Anticholinergic drugs and risk of dementia: case-control study

Kathryn Richardson, Chris Fox, Ian Maidment, Nicholas Steel, Yoon K Loke, Antony Arthur, Phyo K Myint, Carlota M Grossi, Katharina Mattishent, Kathleen Bennett, Noll L Campbell, Malaz Boustani, Louise Robinson, Carol Brayne, Fiona E Matthews, George M Savva

Research output: Contribution to journalArticle

Abstract

OBJECTIVES: To estimate the association between the duration and level of exposure to different classes of anticholinergic drugs and subsequent incident dementia.

DESIGN: Case-control study.

SETTING: General practices in the UK contributing to the Clinical Practice Research Datalink.

PARTICIPANTS: 40 770 patients aged 65-99 with a diagnosis of dementia between April 2006 and July 2015, and 283 933 controls without dementia.

INTERVENTIONS: Daily defined doses of anticholinergic drugs coded using the Anticholinergic Cognitive Burden (ACB) scale, in total and grouped by subclass, prescribed 4-20 years before a diagnosis of dementia.

MAIN OUTCOME MEASURES: Odds ratios for incident dementia, adjusted for a range of demographic and health related covariates.

RESULTS: 14 453 (35%) cases and 86 403 (30%) controls were prescribed at least one anticholinergic drug with an ACB score of 3 (definite anticholinergic activity) during the exposure period. The adjusted odds ratio for any anticholinergic drug with an ACB score of 3 was 1.11 (95% confidence interval 1.08 to 1.14). Dementia was associated with an increasing average ACB score. When considered by drug class, gastrointestinal drugs with an ACB score of 3 were not distinctively linked to dementia. The risk of dementia increased with greater exposure for antidepressant, urological, and antiparkinson drugs with an ACB score of 3. This result was also observed for exposure 15-20 years before a diagnosis.

CONCLUSIONS: A robust association between some classes of anticholinergic drugs and future dementia incidence was observed. This could be caused by a class specific effect, or by drugs being used for very early symptoms of dementia. Future research should examine anticholinergic drug classes as opposed to anticholinergic effects intrinsically or summing scales for anticholinergic exposure.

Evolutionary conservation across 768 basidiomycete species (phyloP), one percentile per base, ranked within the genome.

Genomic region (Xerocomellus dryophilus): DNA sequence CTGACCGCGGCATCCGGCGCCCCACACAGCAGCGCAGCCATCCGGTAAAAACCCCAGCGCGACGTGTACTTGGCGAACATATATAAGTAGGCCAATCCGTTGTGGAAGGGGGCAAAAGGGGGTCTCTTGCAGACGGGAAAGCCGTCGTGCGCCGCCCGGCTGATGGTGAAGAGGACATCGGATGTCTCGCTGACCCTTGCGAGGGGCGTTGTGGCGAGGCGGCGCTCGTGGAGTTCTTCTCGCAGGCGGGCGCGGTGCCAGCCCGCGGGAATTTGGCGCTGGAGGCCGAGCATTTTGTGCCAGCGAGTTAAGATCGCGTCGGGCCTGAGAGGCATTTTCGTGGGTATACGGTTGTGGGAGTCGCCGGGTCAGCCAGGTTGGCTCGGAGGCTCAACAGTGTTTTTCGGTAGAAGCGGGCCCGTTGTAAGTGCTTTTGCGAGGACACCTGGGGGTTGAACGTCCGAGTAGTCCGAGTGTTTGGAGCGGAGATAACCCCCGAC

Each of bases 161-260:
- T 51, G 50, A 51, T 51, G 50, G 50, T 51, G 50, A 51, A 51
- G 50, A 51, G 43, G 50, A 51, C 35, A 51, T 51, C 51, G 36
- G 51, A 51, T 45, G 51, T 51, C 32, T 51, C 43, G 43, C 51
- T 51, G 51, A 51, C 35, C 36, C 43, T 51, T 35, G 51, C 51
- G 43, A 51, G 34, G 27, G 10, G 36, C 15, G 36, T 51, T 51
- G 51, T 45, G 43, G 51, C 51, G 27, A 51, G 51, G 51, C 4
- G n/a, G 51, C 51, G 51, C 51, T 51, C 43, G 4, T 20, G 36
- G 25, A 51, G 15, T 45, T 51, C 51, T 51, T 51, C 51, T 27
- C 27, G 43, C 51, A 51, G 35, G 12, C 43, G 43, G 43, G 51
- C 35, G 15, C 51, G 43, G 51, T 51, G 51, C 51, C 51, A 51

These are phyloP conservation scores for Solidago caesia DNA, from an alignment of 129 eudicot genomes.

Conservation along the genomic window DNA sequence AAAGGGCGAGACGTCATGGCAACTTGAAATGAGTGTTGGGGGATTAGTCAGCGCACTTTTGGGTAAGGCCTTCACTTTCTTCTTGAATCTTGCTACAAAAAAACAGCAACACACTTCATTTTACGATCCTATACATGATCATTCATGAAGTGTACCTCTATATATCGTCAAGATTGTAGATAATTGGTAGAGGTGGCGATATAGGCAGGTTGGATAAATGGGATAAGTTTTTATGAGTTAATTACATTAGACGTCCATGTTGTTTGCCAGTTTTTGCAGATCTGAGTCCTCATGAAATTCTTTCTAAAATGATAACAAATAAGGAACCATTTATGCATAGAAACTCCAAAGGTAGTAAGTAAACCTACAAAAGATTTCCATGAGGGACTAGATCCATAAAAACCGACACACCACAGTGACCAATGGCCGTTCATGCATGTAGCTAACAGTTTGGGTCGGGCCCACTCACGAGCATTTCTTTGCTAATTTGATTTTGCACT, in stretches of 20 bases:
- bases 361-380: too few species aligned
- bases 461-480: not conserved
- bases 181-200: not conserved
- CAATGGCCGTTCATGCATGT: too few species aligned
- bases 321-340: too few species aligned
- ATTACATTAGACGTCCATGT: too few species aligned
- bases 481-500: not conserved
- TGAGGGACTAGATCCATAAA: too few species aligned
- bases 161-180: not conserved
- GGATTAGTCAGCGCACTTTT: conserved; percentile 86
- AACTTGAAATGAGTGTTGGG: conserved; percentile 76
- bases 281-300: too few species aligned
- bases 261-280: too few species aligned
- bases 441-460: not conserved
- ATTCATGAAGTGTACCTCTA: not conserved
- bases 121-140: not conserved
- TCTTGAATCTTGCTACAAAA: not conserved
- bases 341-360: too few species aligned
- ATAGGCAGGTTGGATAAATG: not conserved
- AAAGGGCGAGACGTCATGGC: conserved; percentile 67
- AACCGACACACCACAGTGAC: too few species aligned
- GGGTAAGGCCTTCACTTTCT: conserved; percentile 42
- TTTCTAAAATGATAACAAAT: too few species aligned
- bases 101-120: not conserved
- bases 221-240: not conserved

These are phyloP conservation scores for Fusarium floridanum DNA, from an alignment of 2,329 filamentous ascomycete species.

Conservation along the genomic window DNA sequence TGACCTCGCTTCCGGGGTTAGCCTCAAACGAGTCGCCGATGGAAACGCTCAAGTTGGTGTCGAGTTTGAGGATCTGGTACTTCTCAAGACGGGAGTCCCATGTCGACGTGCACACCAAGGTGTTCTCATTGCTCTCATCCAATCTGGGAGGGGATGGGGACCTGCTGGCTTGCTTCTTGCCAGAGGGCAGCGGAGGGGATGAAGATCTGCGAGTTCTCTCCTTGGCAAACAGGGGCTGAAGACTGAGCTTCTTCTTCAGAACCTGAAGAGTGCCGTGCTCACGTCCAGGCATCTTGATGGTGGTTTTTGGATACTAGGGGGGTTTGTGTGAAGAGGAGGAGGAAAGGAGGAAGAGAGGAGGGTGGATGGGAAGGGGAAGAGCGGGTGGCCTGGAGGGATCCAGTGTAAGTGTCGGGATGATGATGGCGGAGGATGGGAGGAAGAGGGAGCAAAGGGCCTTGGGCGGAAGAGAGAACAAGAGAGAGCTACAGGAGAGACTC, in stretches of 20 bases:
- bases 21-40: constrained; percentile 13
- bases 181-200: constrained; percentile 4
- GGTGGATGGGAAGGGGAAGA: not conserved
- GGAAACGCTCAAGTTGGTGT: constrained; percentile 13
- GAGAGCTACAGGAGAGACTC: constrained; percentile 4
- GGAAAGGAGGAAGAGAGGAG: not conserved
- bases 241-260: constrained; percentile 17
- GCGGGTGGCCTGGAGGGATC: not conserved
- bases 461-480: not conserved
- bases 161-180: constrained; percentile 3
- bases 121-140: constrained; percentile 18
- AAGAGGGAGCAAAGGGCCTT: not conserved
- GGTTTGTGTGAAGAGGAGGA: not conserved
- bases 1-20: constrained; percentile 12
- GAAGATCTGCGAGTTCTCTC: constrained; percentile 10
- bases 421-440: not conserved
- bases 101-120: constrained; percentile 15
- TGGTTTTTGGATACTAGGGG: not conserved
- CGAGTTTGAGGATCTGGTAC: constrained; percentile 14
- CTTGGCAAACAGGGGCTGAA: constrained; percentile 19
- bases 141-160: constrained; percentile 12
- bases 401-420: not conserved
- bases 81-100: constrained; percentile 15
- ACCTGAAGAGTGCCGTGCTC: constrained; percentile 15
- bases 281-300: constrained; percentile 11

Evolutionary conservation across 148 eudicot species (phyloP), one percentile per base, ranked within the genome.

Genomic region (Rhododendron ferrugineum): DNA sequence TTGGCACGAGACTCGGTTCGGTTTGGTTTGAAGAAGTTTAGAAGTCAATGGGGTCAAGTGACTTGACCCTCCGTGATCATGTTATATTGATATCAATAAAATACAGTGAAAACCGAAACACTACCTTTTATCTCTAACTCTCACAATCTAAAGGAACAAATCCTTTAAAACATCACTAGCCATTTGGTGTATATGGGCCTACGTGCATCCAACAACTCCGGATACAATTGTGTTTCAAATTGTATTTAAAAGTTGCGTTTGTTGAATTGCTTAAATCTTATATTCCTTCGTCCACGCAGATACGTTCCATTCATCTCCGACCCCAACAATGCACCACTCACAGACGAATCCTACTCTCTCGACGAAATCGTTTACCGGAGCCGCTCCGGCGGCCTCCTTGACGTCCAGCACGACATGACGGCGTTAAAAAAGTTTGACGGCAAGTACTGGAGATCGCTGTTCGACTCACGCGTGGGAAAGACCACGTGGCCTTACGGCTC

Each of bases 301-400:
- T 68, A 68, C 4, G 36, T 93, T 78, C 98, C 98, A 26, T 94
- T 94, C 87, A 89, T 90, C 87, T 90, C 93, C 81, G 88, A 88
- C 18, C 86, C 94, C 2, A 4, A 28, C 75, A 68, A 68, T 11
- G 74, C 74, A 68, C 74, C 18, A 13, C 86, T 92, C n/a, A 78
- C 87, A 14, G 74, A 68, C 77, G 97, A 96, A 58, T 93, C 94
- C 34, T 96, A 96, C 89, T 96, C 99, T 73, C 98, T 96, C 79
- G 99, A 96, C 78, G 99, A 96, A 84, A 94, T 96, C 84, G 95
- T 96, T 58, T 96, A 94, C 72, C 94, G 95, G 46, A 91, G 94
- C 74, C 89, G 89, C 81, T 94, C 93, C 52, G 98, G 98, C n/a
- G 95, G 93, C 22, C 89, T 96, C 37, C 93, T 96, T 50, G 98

TRIAL REGISTRATION: Registered to the European Union electronic Register of Post-Authorisation Studies EUPAS8705.

LanguageEnglish
Article numberk1315
JournalBMJ (Clinical research ed.)
Volume361
DOIs
Publication statusPublished - 25 Apr 2018

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Cholinergic Antagonists
Dementia
Case-Control Studies
Pharmaceutical Preparations
Odds Ratio
Antiparkinson Agents
Gastrointestinal Agents
European Union
General Practice
Antidepressive Agents

Bibliographical note

This is an Open Access article distributed in accordance with the
Creative Commons Attribution Non Commercial (CC BY-NC 4.0) license,
which permits others to distribute, remix, adapt, build upon this work
non-commercially, and license their derivative works on different
terms, provided the original work is properly cited and the use is noncommercial.
See: http://creativecommons.org/licenses/by-nc/4.0/.

Cite this

Richardson, K., Fox, C., Maidment, I., Steel, N., Loke, Y. K., Arthur, A., ... Savva, G. M. (2018). Anticholinergic drugs and risk of dementia: case-control study. BMJ (Clinical research ed.), 361, [k1315]. https://doi.org/10.1136/bmj.k1315
Richardson, Kathryn ; Fox, Chris ; Maidment, Ian ; Steel, Nicholas ; Loke, Yoon K ; Arthur, Antony ; Myint, Phyo K ; Grossi, Carlota M ; Mattishent, Katharina ; Bennett, Kathleen ; Campbell, Noll L ; Boustani, Malaz ; Robinson, Louise ; Brayne, Carol ; Matthews, Fiona E ; Savva, George M. / Anticholinergic drugs and risk of dementia : case-control study. In: BMJ (Clinical research ed.). 2018 ; Vol. 361.
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Richardson, K, Fox, C, Maidment, I, Steel, N, Loke, YK, Arthur, A, Myint, PK, Grossi, CM, Mattishent, K, Bennett, K, Campbell, NL, Boustani, M, Robinson, L, Brayne, C, Matthews, FE & Savva, GM 2018, 'Anticholinergic drugs and risk of dementia: case-control study' BMJ (Clinical research ed.), vol. 361, k1315. https://doi.org/10.1136/bmj.k1315

Anticholinergic drugs and risk of dementia : case-control study. / Richardson, Kathryn; Fox, Chris; Maidment, Ian; Steel, Nicholas; Loke, Yoon K; Arthur, Antony; Myint, Phyo K; Grossi, Carlota M; Mattishent, Katharina; Bennett, Kathleen; Campbell, Noll L; Boustani, Malaz; Robinson, Louise; Brayne, Carol; Matthews, Fiona E; Savva, George M.

In: BMJ (Clinical research ed.), Vol. 361, k1315, 25.04.2018.

Research output: Contribution to journalArticle

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T1 - Anticholinergic drugs and risk of dementia

T2 - BMJ

AU - Richardson, Kathryn

AU - Fox, Chris

AU - Maidment, Ian

AU - Steel, Nicholas